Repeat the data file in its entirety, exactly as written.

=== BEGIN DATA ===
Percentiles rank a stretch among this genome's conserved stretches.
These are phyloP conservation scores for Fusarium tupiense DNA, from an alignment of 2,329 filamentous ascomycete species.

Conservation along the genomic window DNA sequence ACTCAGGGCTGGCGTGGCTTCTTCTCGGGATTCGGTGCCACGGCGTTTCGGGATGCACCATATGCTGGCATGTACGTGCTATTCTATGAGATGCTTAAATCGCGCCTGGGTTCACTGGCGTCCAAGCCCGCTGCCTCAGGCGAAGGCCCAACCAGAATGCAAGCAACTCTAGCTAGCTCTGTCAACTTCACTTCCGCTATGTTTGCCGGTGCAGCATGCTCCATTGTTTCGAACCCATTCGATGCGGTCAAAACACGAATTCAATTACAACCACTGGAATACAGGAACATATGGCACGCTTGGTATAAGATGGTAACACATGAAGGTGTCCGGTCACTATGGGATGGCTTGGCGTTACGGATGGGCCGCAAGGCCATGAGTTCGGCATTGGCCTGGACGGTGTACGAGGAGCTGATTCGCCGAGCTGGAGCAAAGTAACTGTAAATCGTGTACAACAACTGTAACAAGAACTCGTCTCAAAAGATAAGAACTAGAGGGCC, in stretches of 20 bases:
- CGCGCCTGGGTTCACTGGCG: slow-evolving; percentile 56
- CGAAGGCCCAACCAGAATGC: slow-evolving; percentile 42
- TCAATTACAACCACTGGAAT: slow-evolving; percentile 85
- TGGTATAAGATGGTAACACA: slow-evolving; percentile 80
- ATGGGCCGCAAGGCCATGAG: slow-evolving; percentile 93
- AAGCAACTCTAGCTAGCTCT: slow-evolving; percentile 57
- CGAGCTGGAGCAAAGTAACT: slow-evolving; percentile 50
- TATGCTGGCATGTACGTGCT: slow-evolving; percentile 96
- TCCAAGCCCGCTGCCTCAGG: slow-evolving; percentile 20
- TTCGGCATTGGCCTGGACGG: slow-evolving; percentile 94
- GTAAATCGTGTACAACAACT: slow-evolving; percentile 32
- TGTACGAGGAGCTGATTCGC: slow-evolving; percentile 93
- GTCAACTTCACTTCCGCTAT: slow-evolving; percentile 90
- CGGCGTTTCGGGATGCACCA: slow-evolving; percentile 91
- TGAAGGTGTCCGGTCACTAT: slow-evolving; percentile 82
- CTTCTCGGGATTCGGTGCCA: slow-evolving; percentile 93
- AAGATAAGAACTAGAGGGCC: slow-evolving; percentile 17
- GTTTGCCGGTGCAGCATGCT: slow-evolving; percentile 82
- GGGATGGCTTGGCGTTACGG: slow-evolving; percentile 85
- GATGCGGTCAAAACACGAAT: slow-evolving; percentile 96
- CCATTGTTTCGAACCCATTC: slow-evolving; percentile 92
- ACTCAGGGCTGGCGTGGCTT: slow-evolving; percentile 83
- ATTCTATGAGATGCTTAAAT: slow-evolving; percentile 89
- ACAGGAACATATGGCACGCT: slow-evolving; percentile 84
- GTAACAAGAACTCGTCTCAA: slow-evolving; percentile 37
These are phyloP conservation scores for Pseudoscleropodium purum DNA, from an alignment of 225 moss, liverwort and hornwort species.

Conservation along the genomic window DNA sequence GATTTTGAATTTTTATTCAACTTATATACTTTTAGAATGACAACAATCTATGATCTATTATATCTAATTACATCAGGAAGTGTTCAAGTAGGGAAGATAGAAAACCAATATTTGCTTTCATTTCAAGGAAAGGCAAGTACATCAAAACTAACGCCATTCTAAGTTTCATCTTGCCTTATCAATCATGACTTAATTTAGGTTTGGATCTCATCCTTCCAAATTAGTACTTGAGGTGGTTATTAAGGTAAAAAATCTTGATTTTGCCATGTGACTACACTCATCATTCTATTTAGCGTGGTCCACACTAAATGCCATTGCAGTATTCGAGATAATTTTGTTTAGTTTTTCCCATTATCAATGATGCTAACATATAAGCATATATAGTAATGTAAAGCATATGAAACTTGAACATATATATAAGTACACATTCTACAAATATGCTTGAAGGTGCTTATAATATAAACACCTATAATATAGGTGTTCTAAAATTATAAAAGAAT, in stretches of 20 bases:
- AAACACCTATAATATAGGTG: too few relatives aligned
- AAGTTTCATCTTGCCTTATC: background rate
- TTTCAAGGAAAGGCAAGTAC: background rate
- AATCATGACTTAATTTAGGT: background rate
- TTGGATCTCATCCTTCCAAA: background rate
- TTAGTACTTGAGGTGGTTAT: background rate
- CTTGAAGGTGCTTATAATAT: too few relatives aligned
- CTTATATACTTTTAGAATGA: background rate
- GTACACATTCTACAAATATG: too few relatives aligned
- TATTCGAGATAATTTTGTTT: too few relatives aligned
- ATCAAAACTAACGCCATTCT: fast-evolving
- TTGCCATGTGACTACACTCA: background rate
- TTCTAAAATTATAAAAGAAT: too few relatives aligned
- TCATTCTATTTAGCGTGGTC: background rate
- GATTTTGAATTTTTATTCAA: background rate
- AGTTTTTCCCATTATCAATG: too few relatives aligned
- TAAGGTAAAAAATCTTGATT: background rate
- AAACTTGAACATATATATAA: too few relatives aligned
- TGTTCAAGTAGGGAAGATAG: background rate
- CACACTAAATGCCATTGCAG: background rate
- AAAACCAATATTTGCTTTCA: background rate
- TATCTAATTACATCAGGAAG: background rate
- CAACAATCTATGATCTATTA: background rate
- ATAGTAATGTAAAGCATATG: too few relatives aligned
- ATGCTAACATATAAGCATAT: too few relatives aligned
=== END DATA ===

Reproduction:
Percentiles rank a stretch among this genome's conserved stretches.
These are phyloP conservation scores for Fusarium tupiense DNA, from an alignment of 2,329 filamentous ascomycete species.

Conservation along the genomic window DNA sequence ACTCAGGGCTGGCGTGGCTTCTTCTCGGGATTCGGTGCCACGGCGTTTCGGGATGCACCATATGCTGGCATGTACGTGCTATTCTATGAGATGCTTAAATCGCGCCTGGGTTCACTGGCGTCCAAGCCCGCTGCCTCAGGCGAAGGCCCAACCAGAATGCAAGCAACTCTAGCTAGCTCTGTCAACTTCACTTCCGCTATGTTTGCCGGTGCAGCATGCTCCATTGTTTCGAACCCATTCGATGCGGTCAAAACACGAATTCAATTACAACCACTGGAATACAGGAACATATGGCACGCTTGGTATAAGATGGTAACACATGAAGGTGTCCGGTCACTATGGGATGGCTTGGCGTTACGGATGGGCCGCAAGGCCATGAGTTCGGCATTGGCCTGGACGGTGTACGAGGAGCTGATTCGCCGAGCTGGAGCAAAGTAACTGTAAATCGTGTACAACAACTGTAACAAGAACTCGTCTCAAAAGATAAGAACTAGAGGGCC, in stretches of 20 bases:
- CGCGCCTGGGTTCACTGGCG: slow-evolving; percentile 56
- CGAAGGCCCAACCAGAATGC: slow-evolving; percentile 42
- TCAATTACAACCACTGGAAT: slow-evolving; percentile 85
- TGGTATAAGATGGTAACACA: slow-evolving; percentile 80
- ATGGGCCGCAAGGCCATGAG: slow-evolving; percentile 93
- AAGCAACTCTAGCTAGCTCT: slow-evolving; percentile 57
- CGAGCTGGAGCAAAGTAACT: slow-evolving; percentile 50
- TATGCTGGCATGTACGTGCT: slow-evolving; percentile 96
- TCCAAGCCCGCTGCCTCAGG: slow-evolving; percentile 20
- TTCGGCATTGGCCTGGACGG: slow-evolving; percentile 94
- GTAAATCGTGTACAACAACT: slow-evolving; percentile 32
- TGTACGAGGAGCTGATTCGC: slow-evolving; percentile 93
- GTCAACTTCACTTCCGCTAT: slow-evolving; percentile 90
- CGGCGTTTCGGGATGCACCA: slow-evolving; percentile 91
- TGAAGGTGTCCGGTCACTAT: slow-evolving; percentile 82
- CTTCTCGGGATTCGGTGCCA: slow-evolving; percentile 93
- AAGATAAGAACTAGAGGGCC: slow-evolving; percentile 17
- GTTTGCCGGTGCAGCATGCT: slow-evolving; percentile 82
- GGGATGGCTTGGCGTTACGG: slow-evolving; percentile 85
- GATGCGGTCAAAACACGAAT: slow-evolving; percentile 96
- CCATTGTTTCGAACCCATTC: slow-evolving; percentile 92
- ACTCAGGGCTGGCGTGGCTT: slow-evolving; percentile 83
- ATTCTATGAGATGCTTAAAT: slow-evolving; percentile 89
- ACAGGAACATATGGCACGCT: slow-evolving; percentile 84
- GTAACAAGAACTCGTCTCAA: slow-evolving; percentile 37
These are phyloP conservation scores for Pseudoscleropodium purum DNA, from an alignment of 225 moss, liverwort and hornwort species.

Conservation along the genomic window DNA sequence GATTTTGAATTTTTATTCAACTTATATACTTTTAGAATGACAACAATCTATGATCTATTATATCTAATTACATCAGGAAGTGTTCAAGTAGGGAAGATAGAAAACCAATATTTGCTTTCATTTCAAGGAAAGGCAAGTACATCAAAACTAACGCCATTCTAAGTTTCATCTTGCCTTATCAATCATGACTTAATTTAGGTTTGGATCTCATCCTTCCAAATTAGTACTTGAGGTGGTTATTAAGGTAAAAAATCTTGATTTTGCCATGTGACTACACTCATCATTCTATTTAGCGTGGTCCACACTAAATGCCATTGCAGTATTCGAGATAATTTTGTTTAGTTTTTCCCATTATCAATGATGCTAACATATAAGCATATATAGTAATGTAAAGCATATGAAACTTGAACATATATATAAGTACACATTCTACAAATATGCTTGAAGGTGCTTATAATATAAACACCTATAATATAGGTGTTCTAAAATTATAAAAGAAT, in stretches of 20 bases:
- AAACACCTATAATATAGGTG: too few relatives aligned
- AAGTTTCATCTTGCCTTATC: background rate
- TTTCAAGGAAAGGCAAGTAC: background rate
- AATCATGACTTAATTTAGGT: background rate
- TTGGATCTCATCCTTCCAAA: background rate
- TTAGTACTTGAGGTGGTTAT: background rate
- CTTGAAGGTGCTTATAATAT: too few relatives aligned
- CTTATATACTTTTAGAATGA: background rate
- GTACACATTCTACAAATATG: too few relatives aligned
- TATTCGAGATAATTTTGTTT: too few relatives aligned
- ATCAAAACTAACGCCATTCT: fast-evolving
- TTGCCATGTGACTACACTCA: background rate
- TTCTAAAATTATAAAAGAAT: too few relatives aligned
- TCATTCTATTTAGCGTGGTC: background rate
- GATTTTGAATTTTTATTCAA: background rate
- AGTTTTTCCCATTATCAATG: too few relatives aligned
- TAAGGTAAAAAATCTTGATT: background rate
- AAACTTGAACATATATATAA: too few relatives aligned
- TGTTCAAGTAGGGAAGATAG: background rate
- CACACTAAATGCCATTGCAG: background rate
- AAAACCAATATTTGCTTTCA: background rate
- TATCTAATTACATCAGGAAG: background rate
- CAACAATCTATGATCTATTA: background rate
- ATAGTAATGTAAAGCATATG: too few relatives aligned
- ATGCTAACATATAAGCATAT: too few relatives aligned